Dec 6, 2013, 5:07pm | Guy Benson
We’ll be subbing for Hugh over the first two hours of his nationally-syndicated program this evening (6-8pm ET), going basically wall-to-wall on all the Obamacare news. Hope you’ll tune in!
Dec 5, 2013, 3:44pm | Katie Pavlich
Former President Bill Clinton just took doodling to a whole new level. According to the hacker Guccifer, President Clinton drew man parts on classified documents. Guccifer hacked into the Clinton Library and found the document below. From The Wire:
Mediaite explains it this way:
The phallus appears next to the then-Sen. Bob Dole’s name, which some have speculated could be Clinton’s stream-of-consciousness reference to the Viagra commercials that the former GOP presidential nominee was featured in at the time.
…Weird? Just some more
incite insight* on where Clinton’s head is, even when he’s getting briefed on classified information.
UPDATE: Yes, commenters, I used the wrong version of insight, not because I don’t know the difference but because I was a bit distracted by the topic at hand. My bad. Thanks for pointing it out.
Dec 4, 2013, 3:56pm | Allahpundit
It’s far and away the least creative clip among the finalists, but with a message about ignoring cost, how could it lose?
Dec 3, 2013, 3:05pm | Ed Morrissey
Due to family issues and travel, The Ed Morrissey Show will be on hiatus until further notice. I apologize to our audience and our terrific guests for the interruption, and we’ll get back on track as soon as we can.
Dec 3, 2013, 11:33am | Guy Benson
Ellen Richardson went to Pearson airport on Monday full of joy about flying to New York City and from there going on a 10-day Caribbean cruise for which she’d paid about $6,000. But a U.S. Customs and Border Protection agent with the Department of Homeland Security killed that dream when he denied her entry. “I was turned away, I was told, because I had a hospitalization in the summer of 2012 for clinical depression,’’ said Richardson, who is a paraplegic and set up her cruise in collaboration with a March of Dimes group of about 12 others. The Weston woman was told by the U.S. agent she would have to get “medical clearance’’ and be examined by one of only three doctors in Toronto whose assessments are accepted by Homeland Security. She was given their names and told a call to her psychiatrist “would not suffice.’’
First off, good luck securing a last-minute doctor’s appointment in Canada. Secondly, it gets weirder:
At the time, Richardson said, she was so shocked and devastated by what was going on, she wasn’t thinking about how U.S. authorities could access her supposedly private medical information. “I was so aghast. I was saying, ‘I don’t understand this. What is the problem?’ I was so looking forward to getting away . . . I’d even brought a little string of Christmas lights I was going to string up in the cabin. . . . It’s not like I can just book again right away,’’ she said, referring to the time and planning that goes into taking a trip as a disabled person. Richardson said she’d had no discussion whatsoever with the agent at the airport about her medical history or background.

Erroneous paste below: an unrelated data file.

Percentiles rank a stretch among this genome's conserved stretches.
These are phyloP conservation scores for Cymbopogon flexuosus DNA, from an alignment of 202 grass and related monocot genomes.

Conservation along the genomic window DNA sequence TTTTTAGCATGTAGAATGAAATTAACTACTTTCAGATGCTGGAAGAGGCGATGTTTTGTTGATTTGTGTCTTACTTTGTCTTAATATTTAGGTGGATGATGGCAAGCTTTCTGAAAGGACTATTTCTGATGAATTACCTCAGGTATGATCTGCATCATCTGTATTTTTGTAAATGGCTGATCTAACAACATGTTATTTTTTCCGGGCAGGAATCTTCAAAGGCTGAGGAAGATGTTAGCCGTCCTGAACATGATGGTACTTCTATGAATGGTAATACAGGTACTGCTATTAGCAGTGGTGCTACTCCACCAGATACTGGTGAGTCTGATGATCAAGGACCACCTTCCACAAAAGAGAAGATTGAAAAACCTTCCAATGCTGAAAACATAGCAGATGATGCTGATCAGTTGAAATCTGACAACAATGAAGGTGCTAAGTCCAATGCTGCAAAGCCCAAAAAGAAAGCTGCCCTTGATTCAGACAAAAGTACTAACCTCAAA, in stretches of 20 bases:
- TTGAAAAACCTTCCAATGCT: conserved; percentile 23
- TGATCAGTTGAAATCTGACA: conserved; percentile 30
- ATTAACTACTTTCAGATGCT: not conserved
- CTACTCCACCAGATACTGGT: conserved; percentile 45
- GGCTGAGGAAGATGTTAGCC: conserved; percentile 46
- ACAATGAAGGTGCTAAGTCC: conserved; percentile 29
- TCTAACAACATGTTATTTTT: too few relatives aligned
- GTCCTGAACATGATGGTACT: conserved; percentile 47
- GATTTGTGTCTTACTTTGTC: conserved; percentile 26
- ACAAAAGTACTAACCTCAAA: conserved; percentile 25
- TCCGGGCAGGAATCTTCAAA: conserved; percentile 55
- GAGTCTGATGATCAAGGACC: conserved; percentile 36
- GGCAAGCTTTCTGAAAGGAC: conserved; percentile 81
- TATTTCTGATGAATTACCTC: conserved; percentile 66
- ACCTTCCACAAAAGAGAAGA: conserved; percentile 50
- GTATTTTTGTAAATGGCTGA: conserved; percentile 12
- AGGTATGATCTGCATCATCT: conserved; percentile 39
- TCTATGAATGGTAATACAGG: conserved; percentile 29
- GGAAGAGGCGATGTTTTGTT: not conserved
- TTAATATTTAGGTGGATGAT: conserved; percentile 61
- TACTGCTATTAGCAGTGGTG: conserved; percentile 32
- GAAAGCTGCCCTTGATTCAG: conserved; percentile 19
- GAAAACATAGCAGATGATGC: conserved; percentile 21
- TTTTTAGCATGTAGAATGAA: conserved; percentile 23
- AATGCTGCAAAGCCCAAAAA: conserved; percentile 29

An inquiry into how this happened is underway, with Ms. Richardson’s MP calling the episode “enormously troubling.” But I’m sure Americans have nothing to fear regarding healthcare-related data security breaches. After all, Kathleen Sebelius “feels like” Healthcare.gov is secure. Case closed, right?
Dec 3, 2013, 8:44am | Allahpundit
If MSNBC’s dead set on replacing the “vacationing” Martin Bashir with another Brit who’ll happily kiss Democratic ass for a gig, I’ve got just the guy.
Dec 2, 2013, 5:37pm | Mike Antonucci
Though I have written about the fact often, it bears repeating that the National Education Association and its affiliates are employers. Between them they hire thousands of workers to perform a variety of tasks. Virtually all of these workers are covered by collective bargaining agreements in which the teachers’ union is management – bosses, to put it plainly. Union employees use the contract to set salaries, benefits, working conditions and protections against arbitrary actions by union executives.
About 500 people work at NEA national headquarters in Washington, DC. A handful of unions represent them, the largest being the National Education Association Staff Organization (NEASO). NEA and NEASO negotiated a 136-page collective bargaining agreement in June 2012, and it runs through the end of May 2015. I have posted the full document on EIA’s Declassified page, but to save you the energy of mining it yourself, here are a few provisions I thought were worthy of highlighting:
* It is explicitly noted that “An employee shall be permitted time off as necessary to use the restroom.”
* NEA must assume financial liability for an employee who is prosecuted or sued “because of any act taken by him/her in the course of his/her employment.” Under these circumstances, unless the employee is guilty of “gross negligence or gross irresponsibility,” he or she “shall be paid at his/her regular hourly rate for all time spent in jail.”
* NEA can fire or discipline an employee for just cause. Just cause for immediate termination includes “habitually being under the influence of alcoholic beverages or drugs during working hours to the extent that the employee is unable to perform adequately his/her assigned functions,” which implies that you can’t be immediately fired if you only do it once. Immediate termination can also occur for an “unprovoked assault on or threats to an NEA representative or another employee during working hours,” which implies assaulting or threatening someone during off-hours will not result in immediate termination.